Artlore: A Catalyst for Erie Arts

Wednesday, December 6th, 2017 at 12:00 PM
Artlore: A Catalyst for Erie Arts by Miriam Lamey
Libby Rosequist

Small businesses are strong contributors to the local Erie economy; it’s fortunate that rents are relatively low here and opportunity abounds for entrepreneurs. But small business is not all about buying and selling. Many of these independently-owned companies are aligned with the arts, which is even better for all the creatively-minded folk who live here — and there are many. Embracing the burgeoning Erie art community, Artlore Studio is one of the few places in town where everything for sale is made by a local artist.

Artlore Studio is a one-of-a-kind spot that draws people together. Some come seeking eclectic purchases or the opportunity to make art. Others want to learn at the classes they have to offer for both adults and children. And still more Erie residents want to use the space for events, when possible. Artlore is something else: It is unique in that the founders Stephen Trohoske and Lena Logvina encourage uninhibited creativity and imagination at their institution, inviting anyone with any artistic leaning to come in and express themselves. Because of this, Artlore is a community unifier, something Trohoske said they intended in the first place.

“We opened Artlore because of our true love for art, music and community,” he said, and the concept originated from “a passion to share our vision and our artists’ visions within that community.” True to his word, Trohoske displays exclusively the work of Erie-based craftspeople — a decision that will continue, thanks to the area’s aesthetically-inclined minds which are continuing to come forth and surprise.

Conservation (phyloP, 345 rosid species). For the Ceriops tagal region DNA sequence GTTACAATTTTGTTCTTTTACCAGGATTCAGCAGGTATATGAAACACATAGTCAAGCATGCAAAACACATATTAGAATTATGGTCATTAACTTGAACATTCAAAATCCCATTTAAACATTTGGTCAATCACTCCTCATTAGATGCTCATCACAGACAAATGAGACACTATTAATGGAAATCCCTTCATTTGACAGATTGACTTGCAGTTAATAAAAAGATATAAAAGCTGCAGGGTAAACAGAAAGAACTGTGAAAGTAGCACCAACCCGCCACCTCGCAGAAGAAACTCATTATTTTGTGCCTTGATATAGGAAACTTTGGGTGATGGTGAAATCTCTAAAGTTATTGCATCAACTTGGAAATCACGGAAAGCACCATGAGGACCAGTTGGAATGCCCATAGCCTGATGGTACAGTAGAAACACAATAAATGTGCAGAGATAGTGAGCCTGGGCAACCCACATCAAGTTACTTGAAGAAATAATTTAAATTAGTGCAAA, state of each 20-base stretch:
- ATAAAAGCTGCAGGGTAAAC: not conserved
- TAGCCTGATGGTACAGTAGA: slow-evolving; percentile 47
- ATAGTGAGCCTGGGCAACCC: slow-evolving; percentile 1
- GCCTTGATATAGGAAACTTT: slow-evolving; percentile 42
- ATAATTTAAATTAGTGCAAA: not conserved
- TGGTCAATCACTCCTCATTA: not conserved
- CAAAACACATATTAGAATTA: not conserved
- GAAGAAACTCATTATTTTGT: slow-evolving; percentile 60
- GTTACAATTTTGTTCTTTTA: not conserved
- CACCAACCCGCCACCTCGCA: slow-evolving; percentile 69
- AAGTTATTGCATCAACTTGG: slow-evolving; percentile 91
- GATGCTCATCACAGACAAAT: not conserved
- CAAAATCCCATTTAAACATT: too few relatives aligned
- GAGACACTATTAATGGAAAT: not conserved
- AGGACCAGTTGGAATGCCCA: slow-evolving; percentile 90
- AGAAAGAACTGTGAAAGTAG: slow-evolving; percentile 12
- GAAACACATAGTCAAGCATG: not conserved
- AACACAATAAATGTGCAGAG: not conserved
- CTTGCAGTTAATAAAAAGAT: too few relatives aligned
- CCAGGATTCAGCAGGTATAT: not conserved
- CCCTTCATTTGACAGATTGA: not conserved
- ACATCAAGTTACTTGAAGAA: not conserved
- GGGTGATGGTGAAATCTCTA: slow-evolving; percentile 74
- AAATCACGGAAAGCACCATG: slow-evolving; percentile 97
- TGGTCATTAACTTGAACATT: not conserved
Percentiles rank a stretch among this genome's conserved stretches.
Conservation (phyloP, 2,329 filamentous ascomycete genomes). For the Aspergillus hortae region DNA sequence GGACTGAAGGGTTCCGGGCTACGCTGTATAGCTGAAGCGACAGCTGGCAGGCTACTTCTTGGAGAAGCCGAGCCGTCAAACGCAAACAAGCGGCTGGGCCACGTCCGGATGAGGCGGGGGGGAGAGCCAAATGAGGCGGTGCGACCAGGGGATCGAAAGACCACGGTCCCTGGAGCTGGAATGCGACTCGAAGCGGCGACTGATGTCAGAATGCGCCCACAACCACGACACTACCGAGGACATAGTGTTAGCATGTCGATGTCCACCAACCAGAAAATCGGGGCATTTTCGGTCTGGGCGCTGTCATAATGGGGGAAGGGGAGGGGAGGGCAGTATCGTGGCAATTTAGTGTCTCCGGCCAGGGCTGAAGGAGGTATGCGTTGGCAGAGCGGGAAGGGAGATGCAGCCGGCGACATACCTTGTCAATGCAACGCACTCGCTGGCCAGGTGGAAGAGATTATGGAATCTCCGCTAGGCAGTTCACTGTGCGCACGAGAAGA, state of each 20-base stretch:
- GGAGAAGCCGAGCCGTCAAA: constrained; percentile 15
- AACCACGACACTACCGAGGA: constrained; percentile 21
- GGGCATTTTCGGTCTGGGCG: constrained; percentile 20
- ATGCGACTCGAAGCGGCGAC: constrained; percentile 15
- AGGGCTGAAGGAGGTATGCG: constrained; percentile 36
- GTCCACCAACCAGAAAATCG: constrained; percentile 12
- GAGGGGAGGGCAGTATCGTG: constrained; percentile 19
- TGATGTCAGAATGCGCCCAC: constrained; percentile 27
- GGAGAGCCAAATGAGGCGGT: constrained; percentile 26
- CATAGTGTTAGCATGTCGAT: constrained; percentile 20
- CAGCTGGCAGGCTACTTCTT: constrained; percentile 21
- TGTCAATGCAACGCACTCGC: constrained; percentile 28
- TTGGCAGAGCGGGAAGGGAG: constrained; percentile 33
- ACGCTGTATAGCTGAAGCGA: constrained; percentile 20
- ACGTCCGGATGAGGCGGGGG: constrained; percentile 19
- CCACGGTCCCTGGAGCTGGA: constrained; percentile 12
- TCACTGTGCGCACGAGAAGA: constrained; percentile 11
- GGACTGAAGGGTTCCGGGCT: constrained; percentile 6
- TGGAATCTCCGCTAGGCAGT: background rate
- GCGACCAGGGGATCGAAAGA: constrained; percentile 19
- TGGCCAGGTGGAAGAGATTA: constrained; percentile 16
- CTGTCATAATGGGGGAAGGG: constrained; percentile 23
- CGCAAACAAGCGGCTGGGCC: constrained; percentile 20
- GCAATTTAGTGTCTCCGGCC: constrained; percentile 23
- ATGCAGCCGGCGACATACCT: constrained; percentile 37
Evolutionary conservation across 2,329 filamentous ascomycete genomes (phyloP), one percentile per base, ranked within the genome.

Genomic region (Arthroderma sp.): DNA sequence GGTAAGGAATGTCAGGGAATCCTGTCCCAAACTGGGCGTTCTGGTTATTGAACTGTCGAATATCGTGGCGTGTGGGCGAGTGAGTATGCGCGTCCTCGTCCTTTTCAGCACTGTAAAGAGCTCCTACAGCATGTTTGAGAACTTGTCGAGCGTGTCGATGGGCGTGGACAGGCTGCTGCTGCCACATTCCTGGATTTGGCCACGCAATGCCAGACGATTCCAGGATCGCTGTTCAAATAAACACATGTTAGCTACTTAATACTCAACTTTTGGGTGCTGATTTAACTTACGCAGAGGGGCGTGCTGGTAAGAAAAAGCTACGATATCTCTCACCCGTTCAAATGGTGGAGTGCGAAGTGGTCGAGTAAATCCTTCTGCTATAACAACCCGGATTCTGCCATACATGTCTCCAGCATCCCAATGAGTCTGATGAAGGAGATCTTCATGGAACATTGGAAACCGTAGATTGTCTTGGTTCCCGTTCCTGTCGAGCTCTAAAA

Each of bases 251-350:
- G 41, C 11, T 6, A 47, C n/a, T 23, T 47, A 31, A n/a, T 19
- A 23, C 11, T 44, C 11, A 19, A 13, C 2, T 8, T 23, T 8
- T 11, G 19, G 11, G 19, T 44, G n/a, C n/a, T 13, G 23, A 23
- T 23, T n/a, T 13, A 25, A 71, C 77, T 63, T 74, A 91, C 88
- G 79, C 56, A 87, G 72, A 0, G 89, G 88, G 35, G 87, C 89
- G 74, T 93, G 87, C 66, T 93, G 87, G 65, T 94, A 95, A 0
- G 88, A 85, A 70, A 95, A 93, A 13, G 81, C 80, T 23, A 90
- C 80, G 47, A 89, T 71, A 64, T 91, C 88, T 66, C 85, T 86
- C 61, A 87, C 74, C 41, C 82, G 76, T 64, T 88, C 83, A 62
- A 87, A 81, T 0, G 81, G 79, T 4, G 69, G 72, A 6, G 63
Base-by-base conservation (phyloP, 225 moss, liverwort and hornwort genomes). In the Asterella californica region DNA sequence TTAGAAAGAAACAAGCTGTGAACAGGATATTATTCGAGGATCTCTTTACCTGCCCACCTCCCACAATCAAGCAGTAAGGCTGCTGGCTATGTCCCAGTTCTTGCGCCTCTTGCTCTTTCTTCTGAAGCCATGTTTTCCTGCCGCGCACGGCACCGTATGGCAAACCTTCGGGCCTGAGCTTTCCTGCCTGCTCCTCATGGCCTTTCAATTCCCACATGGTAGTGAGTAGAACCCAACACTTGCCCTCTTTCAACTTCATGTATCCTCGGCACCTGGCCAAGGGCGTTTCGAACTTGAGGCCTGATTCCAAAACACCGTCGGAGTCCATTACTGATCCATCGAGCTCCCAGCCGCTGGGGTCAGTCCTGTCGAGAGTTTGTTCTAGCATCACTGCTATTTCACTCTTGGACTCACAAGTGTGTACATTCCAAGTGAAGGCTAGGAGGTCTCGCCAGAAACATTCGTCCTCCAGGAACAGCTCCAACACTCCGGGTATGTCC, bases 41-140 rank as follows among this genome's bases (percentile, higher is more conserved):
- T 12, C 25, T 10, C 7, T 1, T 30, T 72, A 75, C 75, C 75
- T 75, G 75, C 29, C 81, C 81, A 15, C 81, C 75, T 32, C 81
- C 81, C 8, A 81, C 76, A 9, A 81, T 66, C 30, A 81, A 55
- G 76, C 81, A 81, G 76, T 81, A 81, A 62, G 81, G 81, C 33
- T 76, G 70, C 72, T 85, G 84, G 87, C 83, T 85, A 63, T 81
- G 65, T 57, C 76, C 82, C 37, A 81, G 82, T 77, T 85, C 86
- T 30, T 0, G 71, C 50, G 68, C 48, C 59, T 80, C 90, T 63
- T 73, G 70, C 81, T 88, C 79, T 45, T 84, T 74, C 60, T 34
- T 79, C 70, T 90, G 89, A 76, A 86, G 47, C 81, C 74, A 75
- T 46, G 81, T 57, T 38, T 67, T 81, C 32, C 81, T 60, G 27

Fortunately for the art world and its local representation, Trohoske is pleased to report that he has been a witness to many shifts and developments in Erie’s arts community. “Art is always changing,” he explained, “just like the times, so we try to keep our minds open to what someone has to say now,” indicating that the nature of exhibits today are different from those in years past. “I grew up during a time of many art icons in Erie, so of course the impact they had on me helped shape my future choices in owning and running a gallery. We believe [the community] both changed and has been reinforced.”

The husband-and-wife duo of Trohoske and Logvina opened Artlore’s doors in 2016, and things quickly grew from there. Its current location at 3406 W Lake Rd has been its home since May 2017, when the couple decided they needed more space and moved next door. In the beginning, Artlore represented 30 Erie-based artists, now that number has stretched to more than 100, which speaks to the massive amount of art being produced locally and this team’s desire to bring it all together. To further illustrate the point, Artlore’s first digs spanned 750 square feet; now it occupies 3,500 square feet of space.

With more room and more artists, the couple hopes to play an integral role in the growth of Erie’s art community. And as a pillar of this world, Trohoske wants everyone in the community to strive to “develop good skills, educate [themselves], be constructively honest, forget about ego, support new artists and encourage each other to keep creating.” Here’s to Artlore acting as a catalyst for all this to happen.

Miriam Lamey can be reached at mlamey@eriereader.com

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